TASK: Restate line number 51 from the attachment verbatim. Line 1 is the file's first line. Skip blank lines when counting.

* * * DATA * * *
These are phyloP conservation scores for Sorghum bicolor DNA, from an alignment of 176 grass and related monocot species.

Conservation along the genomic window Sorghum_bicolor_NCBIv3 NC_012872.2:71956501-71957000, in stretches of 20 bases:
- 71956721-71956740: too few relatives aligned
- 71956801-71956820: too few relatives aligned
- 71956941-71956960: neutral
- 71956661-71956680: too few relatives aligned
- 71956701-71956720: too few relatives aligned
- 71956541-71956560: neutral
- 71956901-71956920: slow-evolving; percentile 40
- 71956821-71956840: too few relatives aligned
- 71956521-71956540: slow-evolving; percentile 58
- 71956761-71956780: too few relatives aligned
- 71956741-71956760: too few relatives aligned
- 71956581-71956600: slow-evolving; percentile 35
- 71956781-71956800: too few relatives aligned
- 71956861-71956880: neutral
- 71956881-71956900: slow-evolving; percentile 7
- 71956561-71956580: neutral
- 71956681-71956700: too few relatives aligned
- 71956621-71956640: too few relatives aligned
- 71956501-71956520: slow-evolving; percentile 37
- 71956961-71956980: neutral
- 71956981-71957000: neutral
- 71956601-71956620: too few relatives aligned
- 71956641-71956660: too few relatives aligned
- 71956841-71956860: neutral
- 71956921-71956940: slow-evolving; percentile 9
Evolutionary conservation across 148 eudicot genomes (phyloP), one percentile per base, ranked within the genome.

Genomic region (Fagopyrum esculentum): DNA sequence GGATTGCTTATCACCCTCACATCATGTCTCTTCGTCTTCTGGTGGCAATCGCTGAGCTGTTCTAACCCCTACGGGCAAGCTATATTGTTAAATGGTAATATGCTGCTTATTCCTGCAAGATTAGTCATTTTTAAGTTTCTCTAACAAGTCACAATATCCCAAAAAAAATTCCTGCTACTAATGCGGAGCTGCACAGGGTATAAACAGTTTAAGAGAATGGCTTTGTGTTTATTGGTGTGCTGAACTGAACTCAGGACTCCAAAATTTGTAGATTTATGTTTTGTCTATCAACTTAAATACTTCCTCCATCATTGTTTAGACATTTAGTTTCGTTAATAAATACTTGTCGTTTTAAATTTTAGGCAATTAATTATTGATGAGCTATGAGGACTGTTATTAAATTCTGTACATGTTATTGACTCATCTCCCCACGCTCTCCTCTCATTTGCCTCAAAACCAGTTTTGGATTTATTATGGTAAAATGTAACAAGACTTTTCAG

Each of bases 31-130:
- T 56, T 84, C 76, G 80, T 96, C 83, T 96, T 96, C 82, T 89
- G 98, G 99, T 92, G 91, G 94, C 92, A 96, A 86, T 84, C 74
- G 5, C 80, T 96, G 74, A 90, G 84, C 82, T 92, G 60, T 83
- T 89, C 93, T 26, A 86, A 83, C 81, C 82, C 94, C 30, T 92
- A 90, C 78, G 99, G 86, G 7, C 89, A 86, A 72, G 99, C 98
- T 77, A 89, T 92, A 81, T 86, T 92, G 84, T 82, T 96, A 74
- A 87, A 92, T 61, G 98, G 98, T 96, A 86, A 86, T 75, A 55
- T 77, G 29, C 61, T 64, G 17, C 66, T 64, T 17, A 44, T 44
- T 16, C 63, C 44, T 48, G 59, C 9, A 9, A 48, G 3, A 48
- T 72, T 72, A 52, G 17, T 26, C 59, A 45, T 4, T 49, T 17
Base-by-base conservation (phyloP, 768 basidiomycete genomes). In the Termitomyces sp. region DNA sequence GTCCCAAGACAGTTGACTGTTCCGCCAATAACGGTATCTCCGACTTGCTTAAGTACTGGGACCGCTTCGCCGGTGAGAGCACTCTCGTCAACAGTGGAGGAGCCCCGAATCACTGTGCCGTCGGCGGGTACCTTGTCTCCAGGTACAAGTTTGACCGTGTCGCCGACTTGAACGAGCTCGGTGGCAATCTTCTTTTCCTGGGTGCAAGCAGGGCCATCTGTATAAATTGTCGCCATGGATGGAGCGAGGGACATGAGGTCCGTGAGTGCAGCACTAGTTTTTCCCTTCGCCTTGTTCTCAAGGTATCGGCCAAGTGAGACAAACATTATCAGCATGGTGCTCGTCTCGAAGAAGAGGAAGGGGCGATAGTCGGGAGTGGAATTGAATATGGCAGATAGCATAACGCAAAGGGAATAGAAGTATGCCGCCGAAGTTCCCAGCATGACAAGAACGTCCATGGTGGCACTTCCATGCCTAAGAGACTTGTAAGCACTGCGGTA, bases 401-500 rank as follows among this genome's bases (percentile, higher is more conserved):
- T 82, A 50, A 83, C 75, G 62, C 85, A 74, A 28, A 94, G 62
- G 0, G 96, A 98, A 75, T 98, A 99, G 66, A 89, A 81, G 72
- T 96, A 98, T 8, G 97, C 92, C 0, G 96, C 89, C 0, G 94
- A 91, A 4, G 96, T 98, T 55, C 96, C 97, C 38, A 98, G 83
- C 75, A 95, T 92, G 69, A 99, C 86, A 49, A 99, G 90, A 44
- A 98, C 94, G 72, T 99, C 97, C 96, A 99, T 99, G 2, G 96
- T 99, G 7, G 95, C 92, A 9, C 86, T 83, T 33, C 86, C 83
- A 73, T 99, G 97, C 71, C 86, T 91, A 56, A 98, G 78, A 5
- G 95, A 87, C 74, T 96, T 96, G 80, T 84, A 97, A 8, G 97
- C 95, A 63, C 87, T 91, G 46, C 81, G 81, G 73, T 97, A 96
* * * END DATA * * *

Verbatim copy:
- C 95, A 63, C 87, T 91, G 46, C 81, G 81, G 73, T 97, A 96